Rounding it up

Using volatility as a proxy for risk can have its merits, but it can be misrepresentative if considered in isolation. It is often over-emphasised in formulating an investment strategy to achieve a long-term target return of inflation plus 5%. Instead, a multi-faceted approach should be adopted to better understand the chance that subsequent gains will fail to achieve the target return, on an absolute or volatility-adjusted basis. At High Street, we employ a rigorous stock selection and valuation process to identify mispriced securities within a global universe. Both volatility and fundamental risk metrics, which we believe are more accurate measures of risk, are considered in achieving the target return.

For South Africans seeking to remain invested for longer periods, the degree of volatility may be less of a consideration especially if you are benchmarking your wealth to global standards. However, should you intend to withdraw all or a significant portion of your investment, we believe volatility over shorter time periods is a very useful tool in identifying the risk in achieving a target return. As such, as you near the time to start withdrawing, moving to life stage models could assist in mitigating this risk.



* The basis of inclusion is determined by selecting the four largest funds in the ASISA South African – Multi Asset – High Equity category. Selection is based according to the fund size as of the prior calendar month-end.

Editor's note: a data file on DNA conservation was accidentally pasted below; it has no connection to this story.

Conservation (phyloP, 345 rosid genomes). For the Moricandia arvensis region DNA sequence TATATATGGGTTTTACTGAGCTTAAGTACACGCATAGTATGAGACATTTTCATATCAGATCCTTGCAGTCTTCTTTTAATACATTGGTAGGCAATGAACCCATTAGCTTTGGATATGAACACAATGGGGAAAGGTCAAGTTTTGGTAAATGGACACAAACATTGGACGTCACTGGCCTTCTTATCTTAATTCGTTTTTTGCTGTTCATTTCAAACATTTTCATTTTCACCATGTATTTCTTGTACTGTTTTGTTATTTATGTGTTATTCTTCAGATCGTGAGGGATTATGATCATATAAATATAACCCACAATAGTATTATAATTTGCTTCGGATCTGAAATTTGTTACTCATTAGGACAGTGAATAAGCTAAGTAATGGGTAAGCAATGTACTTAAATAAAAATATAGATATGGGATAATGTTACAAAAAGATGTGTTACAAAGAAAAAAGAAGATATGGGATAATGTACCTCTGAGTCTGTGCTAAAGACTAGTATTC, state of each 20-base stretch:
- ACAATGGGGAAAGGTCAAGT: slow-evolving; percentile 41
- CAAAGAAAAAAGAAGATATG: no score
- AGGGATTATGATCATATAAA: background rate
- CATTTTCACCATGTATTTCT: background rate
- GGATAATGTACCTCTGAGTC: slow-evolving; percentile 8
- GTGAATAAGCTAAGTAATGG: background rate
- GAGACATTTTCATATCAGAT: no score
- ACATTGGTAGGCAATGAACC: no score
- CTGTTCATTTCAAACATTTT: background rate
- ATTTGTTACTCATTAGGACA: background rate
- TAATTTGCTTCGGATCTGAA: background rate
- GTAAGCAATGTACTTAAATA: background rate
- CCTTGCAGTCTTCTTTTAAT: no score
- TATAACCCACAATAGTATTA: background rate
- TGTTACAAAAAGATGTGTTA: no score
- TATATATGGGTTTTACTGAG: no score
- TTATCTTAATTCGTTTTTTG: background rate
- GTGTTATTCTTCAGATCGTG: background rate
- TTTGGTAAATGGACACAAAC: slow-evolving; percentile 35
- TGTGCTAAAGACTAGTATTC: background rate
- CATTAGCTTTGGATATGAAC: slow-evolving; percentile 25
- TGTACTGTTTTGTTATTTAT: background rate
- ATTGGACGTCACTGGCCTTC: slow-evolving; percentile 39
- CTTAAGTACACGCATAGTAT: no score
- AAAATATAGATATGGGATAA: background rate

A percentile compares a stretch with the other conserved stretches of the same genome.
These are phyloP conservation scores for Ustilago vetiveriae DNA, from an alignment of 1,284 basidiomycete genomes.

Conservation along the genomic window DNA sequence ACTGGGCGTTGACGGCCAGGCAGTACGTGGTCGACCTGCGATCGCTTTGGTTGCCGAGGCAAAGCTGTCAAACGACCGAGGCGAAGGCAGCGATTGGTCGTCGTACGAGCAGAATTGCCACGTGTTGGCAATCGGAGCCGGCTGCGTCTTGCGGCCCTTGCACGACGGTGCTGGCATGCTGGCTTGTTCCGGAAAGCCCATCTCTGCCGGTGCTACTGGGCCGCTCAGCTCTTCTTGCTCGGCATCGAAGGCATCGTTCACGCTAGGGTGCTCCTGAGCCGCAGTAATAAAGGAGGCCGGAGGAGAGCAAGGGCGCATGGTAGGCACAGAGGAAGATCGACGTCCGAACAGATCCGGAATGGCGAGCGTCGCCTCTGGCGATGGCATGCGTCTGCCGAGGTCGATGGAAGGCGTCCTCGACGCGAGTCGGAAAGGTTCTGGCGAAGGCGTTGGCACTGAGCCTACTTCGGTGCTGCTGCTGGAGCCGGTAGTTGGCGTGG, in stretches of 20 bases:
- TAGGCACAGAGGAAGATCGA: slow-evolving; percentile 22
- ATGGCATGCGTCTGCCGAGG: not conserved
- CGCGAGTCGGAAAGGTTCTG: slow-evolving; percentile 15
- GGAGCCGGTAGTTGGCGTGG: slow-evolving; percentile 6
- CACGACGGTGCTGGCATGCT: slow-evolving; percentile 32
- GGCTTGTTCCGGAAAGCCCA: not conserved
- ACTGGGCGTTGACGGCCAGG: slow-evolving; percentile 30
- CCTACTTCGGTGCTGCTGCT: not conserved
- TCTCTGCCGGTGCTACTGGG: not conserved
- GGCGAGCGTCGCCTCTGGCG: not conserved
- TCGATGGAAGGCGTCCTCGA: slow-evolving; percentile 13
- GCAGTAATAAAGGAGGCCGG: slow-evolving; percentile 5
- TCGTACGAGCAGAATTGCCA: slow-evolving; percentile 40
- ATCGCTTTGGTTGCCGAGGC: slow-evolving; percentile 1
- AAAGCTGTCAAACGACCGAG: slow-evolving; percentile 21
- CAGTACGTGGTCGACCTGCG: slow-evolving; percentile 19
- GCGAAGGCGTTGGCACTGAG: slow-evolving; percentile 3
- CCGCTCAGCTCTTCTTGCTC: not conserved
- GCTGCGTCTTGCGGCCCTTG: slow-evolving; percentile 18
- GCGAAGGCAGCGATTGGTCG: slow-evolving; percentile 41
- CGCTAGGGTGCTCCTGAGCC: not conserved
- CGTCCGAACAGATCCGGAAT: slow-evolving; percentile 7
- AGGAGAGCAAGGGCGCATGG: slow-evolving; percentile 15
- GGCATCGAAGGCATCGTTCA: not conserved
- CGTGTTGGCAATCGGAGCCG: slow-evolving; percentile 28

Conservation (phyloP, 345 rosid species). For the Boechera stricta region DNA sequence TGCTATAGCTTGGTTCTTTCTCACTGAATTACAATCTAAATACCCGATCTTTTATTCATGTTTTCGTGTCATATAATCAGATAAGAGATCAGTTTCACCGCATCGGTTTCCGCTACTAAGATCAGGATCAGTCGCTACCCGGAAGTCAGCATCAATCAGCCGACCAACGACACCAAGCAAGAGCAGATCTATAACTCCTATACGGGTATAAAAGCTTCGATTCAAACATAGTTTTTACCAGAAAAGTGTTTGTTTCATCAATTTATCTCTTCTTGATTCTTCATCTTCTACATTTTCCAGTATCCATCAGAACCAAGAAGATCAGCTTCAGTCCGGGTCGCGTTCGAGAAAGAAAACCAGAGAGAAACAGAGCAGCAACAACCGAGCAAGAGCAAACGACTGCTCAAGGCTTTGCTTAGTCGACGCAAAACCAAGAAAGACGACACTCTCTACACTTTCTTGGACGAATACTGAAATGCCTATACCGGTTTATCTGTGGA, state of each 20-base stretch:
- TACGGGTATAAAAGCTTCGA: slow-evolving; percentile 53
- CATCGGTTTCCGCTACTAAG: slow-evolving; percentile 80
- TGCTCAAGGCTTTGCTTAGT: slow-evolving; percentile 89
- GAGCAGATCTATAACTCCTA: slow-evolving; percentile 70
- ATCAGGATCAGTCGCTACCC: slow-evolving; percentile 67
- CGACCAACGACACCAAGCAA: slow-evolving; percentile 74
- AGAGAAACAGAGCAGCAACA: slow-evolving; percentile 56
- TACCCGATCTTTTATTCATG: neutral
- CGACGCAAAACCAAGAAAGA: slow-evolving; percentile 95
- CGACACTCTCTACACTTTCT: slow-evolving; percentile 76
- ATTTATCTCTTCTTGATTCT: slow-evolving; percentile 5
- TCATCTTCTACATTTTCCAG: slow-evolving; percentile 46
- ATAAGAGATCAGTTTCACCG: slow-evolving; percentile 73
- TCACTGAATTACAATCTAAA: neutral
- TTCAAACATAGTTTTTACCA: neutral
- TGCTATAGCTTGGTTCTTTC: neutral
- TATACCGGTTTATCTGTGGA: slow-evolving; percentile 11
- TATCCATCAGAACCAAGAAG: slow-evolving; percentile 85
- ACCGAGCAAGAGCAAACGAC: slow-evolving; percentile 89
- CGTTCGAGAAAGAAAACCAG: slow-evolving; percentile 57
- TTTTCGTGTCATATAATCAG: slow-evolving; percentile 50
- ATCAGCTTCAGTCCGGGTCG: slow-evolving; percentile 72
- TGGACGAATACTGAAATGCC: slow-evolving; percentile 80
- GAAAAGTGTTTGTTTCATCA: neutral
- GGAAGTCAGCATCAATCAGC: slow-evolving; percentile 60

Disclaimer: High Street Asset Management (Pty) Ltd is an authorised financial services provider (FSP45210). Collective Investment Schemes in Securities (CIS) should be considered as medium to long-term investments. The value may go up as well as down and past performance is not necessarily a guide to future performance. CISs are traded at the ruling price and can engage in scrip lending and borrowing. A schedule of fees, charges and maximum commissions is available on request from the Manager. A CIS may be closed to new investors in order for it to be managed more efficiently in accordance with its mandate. The information provides relates only to facts and should not be seen as a solicitation to invest. There is no guarantee in respect of capital or returns in a portfolio. Performance has been calculated using net NAV to NAV numbers with income reinvested. The performance for each period shown reflects the return for investors who have been fully invested for that period. Individual investor performance may differ as a result of initial fees, the actual investment date, the date of reinvestments and dividend withholding tax. Full performance calculations are available from the manager on request. Annualised performance shows longer term performance rescaled to a 1-year period. Annualised performance is the average return per year over the period. Actual annual figures are available to the investor on request. Highest and lowest is returns for any 1 year over the period since inception have been shown. NAV is the net asset value represents the assets of a Fund less its liabilities. Prescient Management Company (RF) (Pty) Ltd is registered and approved under the Collective Investment Schemes Control Act (No.45 of 2002). For any additional information such as fund prices, fees, brochures, minimum disclosure documents and application forms please go to www.prescient.co.za.